You naturally want to minimize risks and avoid cost overruns before signing a long-term contract for a new ERP system. Your prospective vendor also wants to minimize risk, but is usually not able to do more than give an implementation estimate based on assumptions about scope, roles and responsibilities. These assumptions could be fairly accurate, but could also be way off, which could lead to surprises and costly change orders. Neither you nor the vendor wants this to happen. For the vendor, you could turn into an unhappy client who cannot be referenced, or even worse, one who wants to abandon the project.
That’s why it’s worth considering a pre-contract business needs analysis. A BNA provides the vendor with more detailed information about your environment, information it can use to firm up its understanding and provide a fixed fee for the implementation. In the absence of a BNA, this work would normally be done by the vendor during the implementation, after the contract is signed.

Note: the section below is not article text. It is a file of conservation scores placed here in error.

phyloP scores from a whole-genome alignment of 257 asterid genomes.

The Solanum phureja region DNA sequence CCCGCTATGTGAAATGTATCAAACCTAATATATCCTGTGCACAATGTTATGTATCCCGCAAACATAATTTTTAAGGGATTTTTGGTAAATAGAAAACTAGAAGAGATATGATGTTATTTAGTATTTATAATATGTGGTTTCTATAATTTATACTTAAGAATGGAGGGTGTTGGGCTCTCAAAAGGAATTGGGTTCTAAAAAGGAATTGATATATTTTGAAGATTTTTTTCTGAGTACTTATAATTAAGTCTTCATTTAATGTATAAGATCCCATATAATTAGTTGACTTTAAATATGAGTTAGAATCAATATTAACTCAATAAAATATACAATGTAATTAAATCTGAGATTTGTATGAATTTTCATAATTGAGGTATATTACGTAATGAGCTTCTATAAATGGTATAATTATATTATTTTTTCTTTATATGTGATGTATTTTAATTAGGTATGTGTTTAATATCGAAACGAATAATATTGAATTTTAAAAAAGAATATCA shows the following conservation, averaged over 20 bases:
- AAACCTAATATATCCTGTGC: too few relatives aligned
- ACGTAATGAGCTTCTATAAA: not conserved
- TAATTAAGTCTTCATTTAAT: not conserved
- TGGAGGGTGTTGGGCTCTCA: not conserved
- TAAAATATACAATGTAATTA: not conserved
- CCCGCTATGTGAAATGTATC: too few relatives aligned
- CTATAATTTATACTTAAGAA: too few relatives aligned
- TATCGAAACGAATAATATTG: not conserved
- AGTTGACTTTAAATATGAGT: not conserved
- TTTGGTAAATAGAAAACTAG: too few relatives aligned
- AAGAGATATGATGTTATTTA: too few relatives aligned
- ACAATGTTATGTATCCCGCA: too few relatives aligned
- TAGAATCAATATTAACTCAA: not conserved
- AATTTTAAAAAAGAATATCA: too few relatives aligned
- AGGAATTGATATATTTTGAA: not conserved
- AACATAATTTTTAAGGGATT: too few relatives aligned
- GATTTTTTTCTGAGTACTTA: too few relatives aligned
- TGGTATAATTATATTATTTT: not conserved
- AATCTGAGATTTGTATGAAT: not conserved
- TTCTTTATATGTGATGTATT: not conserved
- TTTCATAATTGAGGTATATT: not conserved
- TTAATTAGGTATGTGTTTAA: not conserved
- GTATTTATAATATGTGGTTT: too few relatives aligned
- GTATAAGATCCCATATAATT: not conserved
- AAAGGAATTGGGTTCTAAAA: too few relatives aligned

The more thorough the BNA, the lower the risk. One approach is to identify the requirements that are the most challenging and/or unique and make sure the vendors understand them so they can figure out how to handle them in detail before the contract is finalized. Although the vendors charge for their time to complete the BNA process, they would be charging for this time during the implementation anyway, and by doing the work upfront, they can integrate the risky parts into the implementation contract and reduce the likelihood of surprises.
A BNA should include:
- Implementation scope linked to requirements in the RFP
- Conceptual design with agreed-upon design decisions
- Functional specifications for any requirement requiring customization
- Statement of work, which includes costs, scope, roles and responsibilities of vendor and customer and timelines.
The vendors might resist – they might want to just close the deal or might be reluctant to assign resources to a client that may not sign a long-term contract. But if the risks are high, both vendor and client are protected using the BNA approach.